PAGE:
Alex Horton writing for The Atlantic calls this “the pedestal problem” and points to the fact that veterans are thought of in the span of halftime shows and beer commercials. Other veterans point to their own service overseas as if it makes them more capable than their civilian peers. Task and Purpose contributor, Carl Forsling calls it “veteran entitlement,” in which vets demand instant respect and benefits, or talk up their war experiences to get admiration. But the issue is deeper than whether or not we choose to tell war stories, real or made up. It lies in how we talk about these past wars in general, and more importantly, how we look at the wars developing now.
By the time I came home in 2011, it felt like the wars were already being forgotten. Afghanistan was so distant a place from the minds of everyday Americans that it was hard to imagine we were a nation at war. The only ones talking about it were other veterans and they usually did so as if talking about a game of “Call of Duty.” I felt an isolation so severe I didn't want to identify as a veteran and I found myself more critical of those vets walking around campus with their camo backpacks and patches from various units as if returning from band camp, than the civilian students talking about their weekends out. There was something missing from the narrative.
I had more questions than answers. I watched as fellow veterans dramatized their experiences and wore their service on their sleeve to the point it seemed like theater, yet this has been reinforced by the need for our good old American war story with a moral ending, which Vietnam vet and author Tim O’Brien would say, makes it altogether “untrue.”
We glorify to the point of ignorance.
There is a divide between veteran and civilian, but there doesn't have to be. There is also a divide among veterans. Our wars were so long, they were many, and altogether different. The “shock and awe” invasion of Iraq stands in stark contrast to the surge. Those who were in Afghanistan in the early years saw a different war than those who are there now. And yet all of us have been called “The New Greatest Generation.” However, as Horton points out, the original greatest generation became great after the war and included a civilian populace that World War II vets were eager to reintegrate into, in order to move the country forward. It was not the war fighting necessarily that made them great, but their ability to critically look at where they had come from and thrive from it.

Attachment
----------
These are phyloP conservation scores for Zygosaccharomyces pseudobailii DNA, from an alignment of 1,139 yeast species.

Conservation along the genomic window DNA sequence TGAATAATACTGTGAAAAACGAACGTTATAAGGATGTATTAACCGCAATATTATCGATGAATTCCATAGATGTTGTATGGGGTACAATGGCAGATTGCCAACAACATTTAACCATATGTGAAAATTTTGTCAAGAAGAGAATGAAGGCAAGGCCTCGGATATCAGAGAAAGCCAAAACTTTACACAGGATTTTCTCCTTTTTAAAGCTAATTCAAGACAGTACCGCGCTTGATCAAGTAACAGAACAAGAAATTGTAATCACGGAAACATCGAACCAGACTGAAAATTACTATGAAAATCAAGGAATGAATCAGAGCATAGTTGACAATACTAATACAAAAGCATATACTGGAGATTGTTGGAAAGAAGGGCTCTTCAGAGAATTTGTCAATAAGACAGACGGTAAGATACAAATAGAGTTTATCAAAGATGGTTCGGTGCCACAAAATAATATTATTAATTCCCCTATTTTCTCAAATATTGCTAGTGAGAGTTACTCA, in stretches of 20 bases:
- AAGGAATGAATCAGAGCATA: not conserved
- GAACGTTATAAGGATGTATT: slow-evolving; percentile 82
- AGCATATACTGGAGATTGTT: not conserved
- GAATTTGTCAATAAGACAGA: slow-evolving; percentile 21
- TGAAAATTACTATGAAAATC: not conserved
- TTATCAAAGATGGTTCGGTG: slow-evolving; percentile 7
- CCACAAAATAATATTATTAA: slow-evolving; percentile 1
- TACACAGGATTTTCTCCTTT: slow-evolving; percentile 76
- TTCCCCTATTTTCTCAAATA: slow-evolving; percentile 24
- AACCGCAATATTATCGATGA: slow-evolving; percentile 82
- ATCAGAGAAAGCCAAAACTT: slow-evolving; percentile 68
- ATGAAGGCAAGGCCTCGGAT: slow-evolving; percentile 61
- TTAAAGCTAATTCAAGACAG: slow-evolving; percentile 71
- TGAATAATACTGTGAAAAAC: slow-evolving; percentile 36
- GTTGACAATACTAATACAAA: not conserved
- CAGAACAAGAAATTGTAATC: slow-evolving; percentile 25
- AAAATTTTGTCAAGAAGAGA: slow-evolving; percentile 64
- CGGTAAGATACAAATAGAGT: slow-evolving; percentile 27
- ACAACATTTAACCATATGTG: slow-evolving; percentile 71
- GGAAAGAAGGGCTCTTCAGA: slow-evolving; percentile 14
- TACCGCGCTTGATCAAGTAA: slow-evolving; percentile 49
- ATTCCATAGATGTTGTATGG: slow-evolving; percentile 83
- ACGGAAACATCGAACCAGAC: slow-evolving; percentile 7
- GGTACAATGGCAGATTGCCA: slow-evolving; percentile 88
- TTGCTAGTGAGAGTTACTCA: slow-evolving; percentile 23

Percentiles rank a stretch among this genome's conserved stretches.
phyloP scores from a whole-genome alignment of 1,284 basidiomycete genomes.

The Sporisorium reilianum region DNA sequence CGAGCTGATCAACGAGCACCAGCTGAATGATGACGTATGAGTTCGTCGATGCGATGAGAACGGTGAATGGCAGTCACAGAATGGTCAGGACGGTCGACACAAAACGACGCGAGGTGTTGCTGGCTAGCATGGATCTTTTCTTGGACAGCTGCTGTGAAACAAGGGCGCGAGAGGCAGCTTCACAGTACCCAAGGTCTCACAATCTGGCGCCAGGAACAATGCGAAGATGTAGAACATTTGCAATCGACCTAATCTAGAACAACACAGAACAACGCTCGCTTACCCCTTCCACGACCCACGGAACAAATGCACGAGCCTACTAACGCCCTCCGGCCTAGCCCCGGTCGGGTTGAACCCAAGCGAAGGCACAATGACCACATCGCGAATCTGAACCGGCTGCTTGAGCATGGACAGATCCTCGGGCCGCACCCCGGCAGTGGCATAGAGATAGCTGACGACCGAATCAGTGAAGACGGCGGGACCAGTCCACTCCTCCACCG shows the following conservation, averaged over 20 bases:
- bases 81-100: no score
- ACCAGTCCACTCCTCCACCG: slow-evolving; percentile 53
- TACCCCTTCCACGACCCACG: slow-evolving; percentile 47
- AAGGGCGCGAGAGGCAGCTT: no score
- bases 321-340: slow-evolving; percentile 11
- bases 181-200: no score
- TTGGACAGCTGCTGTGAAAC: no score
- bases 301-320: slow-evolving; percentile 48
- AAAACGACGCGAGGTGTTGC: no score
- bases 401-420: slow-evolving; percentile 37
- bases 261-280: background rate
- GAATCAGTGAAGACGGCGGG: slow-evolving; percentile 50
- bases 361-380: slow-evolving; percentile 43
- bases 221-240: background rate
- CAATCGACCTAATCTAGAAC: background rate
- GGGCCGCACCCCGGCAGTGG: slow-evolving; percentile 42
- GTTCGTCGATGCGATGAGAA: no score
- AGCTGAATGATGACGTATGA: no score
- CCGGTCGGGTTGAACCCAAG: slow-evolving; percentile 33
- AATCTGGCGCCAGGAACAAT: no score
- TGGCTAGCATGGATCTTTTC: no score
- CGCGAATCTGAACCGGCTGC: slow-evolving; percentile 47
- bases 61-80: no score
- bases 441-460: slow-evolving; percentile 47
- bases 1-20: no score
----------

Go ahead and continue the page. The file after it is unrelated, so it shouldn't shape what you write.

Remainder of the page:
My grandfather kept history books about World War II. I imagine it was his way of trying to understand his war, much in the same way I collected anything that had to do with Iraq or Afghanistan for years following my return. At the final page of one of his history books entitled “The Eyes of the War” is a crude picture of a slain American GI, face down, still clutching a grenade while his other hand still fingers the trigger of his machine gun. The caption is minimalist, but exact and carries an almost clinical tone. The pragmatism of the picture starkly contrasts with the idealistic message written vertically on the same page, “This must never happen again.” When I saw it I wondered what Grandpa had thought, if he too struggled with the contradiction of the futility of that death alongside the idealistic notion it would somehow stop other wars.
War will never cease to be a human phenomenon. And yes, they are necessary sometimes. But if as a nation we fail to grasp the reality, the cold and often uneasy truth behind why we send people to die on our behalf, then we impede our veterans from becoming civilians again, and distort our ability to construct coherent strategies for future wars.